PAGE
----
Integrated tuberculosis and HIV care in a resource-limited setting: experience from the Martin Preuss centre, Malawi

Phiri, S; Khan, PY; Grant, AD; Gareta, D; Tweya, H; Kalulu, M; Chaweza, T; Mbetewa, L; Kanyerere, H; Weigel, R; Feldacker, C; (2011) Integrated tuberculosis and HIV care in a resource-limited setting: experience from the Martin Preuss centre, Malawi. Tropical medicine & international health, 16 (11). pp. 1397-1403. ISSN 1360-2276

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OBJECTIVES To describe the development and operation of integrated tuberculosis (TB) and HIV care at the Martin Preuss Centre, a multipartner organization bringing together governmental and non-governmental providers of HIV and TB services in Lilongwe, Malawi. METHODS We used a case study approach to describe the integrated TB/HIV service and to illustrate successes and challenges faced by service providers. We quantified effective TB and HIV integration using indicators defined by the World Health Organization. RESULTS The custom-designed building facilitates patient flow and infection control, and other important elements include coordinated leadership; joint staff training and meetings; and data systems prompting coordinated care. Some integrated services have worked well from the outset, such as promoting HIV testing among patients with TB (96% of patients with TB had documented HIV status in 2009). Other aspects of integrated care have been more challenging, for example achieving high uptake of antiretroviral therapy among HIV-positive TB patients and combining data from paper and electronic systems. Good TB treatment outcomes (>85% cure or completion) have been achieved among both HIV-positive and HIV-negative individuals. CONCLUSIONS High-quality integrated services for TB and HIV care can be provided in a resource-limited setting. Lessons learned may be valuable for service providers in other settings of high HIV and TB prevalence.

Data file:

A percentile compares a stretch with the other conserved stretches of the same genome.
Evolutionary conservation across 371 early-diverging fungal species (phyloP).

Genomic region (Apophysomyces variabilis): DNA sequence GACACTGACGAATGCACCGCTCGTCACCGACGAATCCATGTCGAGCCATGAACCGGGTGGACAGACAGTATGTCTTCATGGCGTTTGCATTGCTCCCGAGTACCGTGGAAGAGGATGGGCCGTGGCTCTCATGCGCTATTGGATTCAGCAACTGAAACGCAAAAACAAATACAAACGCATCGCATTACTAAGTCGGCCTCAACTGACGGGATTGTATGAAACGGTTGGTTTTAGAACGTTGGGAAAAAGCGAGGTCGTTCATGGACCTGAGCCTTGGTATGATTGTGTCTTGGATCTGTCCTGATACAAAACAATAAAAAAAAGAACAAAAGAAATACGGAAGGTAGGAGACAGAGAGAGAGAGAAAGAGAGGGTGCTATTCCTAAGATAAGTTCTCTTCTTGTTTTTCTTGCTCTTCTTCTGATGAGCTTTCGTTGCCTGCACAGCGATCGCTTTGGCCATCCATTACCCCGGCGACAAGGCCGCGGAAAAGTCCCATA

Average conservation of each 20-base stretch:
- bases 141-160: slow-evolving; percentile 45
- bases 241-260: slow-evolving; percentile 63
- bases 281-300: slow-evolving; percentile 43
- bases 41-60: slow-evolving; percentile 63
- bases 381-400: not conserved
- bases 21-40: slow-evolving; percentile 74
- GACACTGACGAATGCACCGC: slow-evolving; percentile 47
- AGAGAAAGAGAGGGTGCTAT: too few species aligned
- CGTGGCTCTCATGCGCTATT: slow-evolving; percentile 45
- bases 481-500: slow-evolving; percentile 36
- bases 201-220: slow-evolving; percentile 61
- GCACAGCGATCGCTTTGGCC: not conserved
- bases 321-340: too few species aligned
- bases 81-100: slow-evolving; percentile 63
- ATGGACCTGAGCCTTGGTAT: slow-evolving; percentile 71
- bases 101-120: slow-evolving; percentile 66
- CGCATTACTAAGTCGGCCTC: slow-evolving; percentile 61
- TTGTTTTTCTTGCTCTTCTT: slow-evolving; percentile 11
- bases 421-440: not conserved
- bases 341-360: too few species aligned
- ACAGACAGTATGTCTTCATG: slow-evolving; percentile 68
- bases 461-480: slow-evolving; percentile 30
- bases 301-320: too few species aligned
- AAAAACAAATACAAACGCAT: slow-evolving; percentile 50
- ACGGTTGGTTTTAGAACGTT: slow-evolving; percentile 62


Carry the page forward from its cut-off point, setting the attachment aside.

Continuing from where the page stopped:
Item Type: Article
Faculty and Department: Faculty of Infectious and Tropical Diseases > Dept of Clinical Research
Faculty of Epidemiology and Population Health > Dept of Infectious Disease Epidemiology
Research Centre: TB Centre
Web of Science ID: 295837600007


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